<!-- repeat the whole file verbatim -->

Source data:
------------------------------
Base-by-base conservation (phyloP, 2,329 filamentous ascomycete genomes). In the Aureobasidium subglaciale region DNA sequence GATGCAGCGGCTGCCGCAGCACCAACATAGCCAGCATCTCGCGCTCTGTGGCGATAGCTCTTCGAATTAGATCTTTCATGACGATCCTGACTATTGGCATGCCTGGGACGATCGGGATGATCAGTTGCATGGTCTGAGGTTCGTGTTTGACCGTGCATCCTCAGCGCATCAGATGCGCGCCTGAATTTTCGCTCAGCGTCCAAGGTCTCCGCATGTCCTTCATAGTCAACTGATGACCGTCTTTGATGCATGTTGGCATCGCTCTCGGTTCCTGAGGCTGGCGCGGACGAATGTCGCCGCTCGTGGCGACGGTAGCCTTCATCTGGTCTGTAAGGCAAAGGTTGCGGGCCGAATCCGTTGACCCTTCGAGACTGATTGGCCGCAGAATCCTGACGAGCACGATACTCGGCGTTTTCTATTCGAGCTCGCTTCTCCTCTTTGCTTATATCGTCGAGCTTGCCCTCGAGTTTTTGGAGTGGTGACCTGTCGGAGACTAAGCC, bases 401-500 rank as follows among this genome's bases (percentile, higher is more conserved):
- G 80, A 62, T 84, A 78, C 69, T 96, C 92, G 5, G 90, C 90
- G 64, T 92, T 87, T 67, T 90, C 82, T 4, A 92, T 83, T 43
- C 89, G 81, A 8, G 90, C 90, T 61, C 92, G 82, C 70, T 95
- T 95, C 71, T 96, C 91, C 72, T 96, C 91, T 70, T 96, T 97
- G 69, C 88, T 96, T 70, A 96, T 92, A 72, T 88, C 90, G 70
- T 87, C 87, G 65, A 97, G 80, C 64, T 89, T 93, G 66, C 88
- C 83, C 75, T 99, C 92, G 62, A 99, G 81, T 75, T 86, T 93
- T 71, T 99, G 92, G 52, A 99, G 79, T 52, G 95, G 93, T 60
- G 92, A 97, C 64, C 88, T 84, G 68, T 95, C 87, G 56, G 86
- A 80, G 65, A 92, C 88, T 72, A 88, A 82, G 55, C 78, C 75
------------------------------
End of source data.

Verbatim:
Base-by-base conservation (phyloP, 2,329 filamentous ascomycete genomes). In the Aureobasidium subglaciale region DNA sequence GATGCAGCGGCTGCCGCAGCACCAACATAGCCAGCATCTCGCGCTCTGTGGCGATAGCTCTTCGAATTAGATCTTTCATGACGATCCTGACTATTGGCATGCCTGGGACGATCGGGATGATCAGTTGCATGGTCTGAGGTTCGTGTTTGACCGTGCATCCTCAGCGCATCAGATGCGCGCCTGAATTTTCGCTCAGCGTCCAAGGTCTCCGCATGTCCTTCATAGTCAACTGATGACCGTCTTTGATGCATGTTGGCATCGCTCTCGGTTCCTGAGGCTGGCGCGGACGAATGTCGCCGCTCGTGGCGACGGTAGCCTTCATCTGGTCTGTAAGGCAAAGGTTGCGGGCCGAATCCGTTGACCCTTCGAGACTGATTGGCCGCAGAATCCTGACGAGCACGATACTCGGCGTTTTCTATTCGAGCTCGCTTCTCCTCTTTGCTTATATCGTCGAGCTTGCCCTCGAGTTTTTGGAGTGGTGACCTGTCGGAGACTAAGCC, bases 401-500 rank as follows among this genome's bases (percentile, higher is more conserved):
- G 80, A 62, T 84, A 78, C 69, T 96, C 92, G 5, G 90, C 90
- G 64, T 92, T 87, T 67, T 90, C 82, T 4, A 92, T 83, T 43
- C 89, G 81, A 8, G 90, C 90, T 61, C 92, G 82, C 70, T 95
- T 95, C 71, T 96, C 91, C 72, T 96, C 91, T 70, T 96, T 97
- G 69, C 88, T 96, T 70, A 96, T 92, A 72, T 88, C 90, G 70
- T 87, C 87, G 65, A 97, G 80, C 64, T 89, T 93, G 66, C 88
- C 83, C 75, T 99, C 92, G 62, A 99, G 81, T 75, T 86, T 93
- T 71, T 99, G 92, G 52, A 99, G 79, T 52, G 95, G 93, T 60
- G 92, A 97, C 64, C 88, T 84, G 68, T 95, C 87, G 56, G 86
- A 80, G 65, A 92, C 88, T 72, A 88, A 82, G 55, C 78, C 75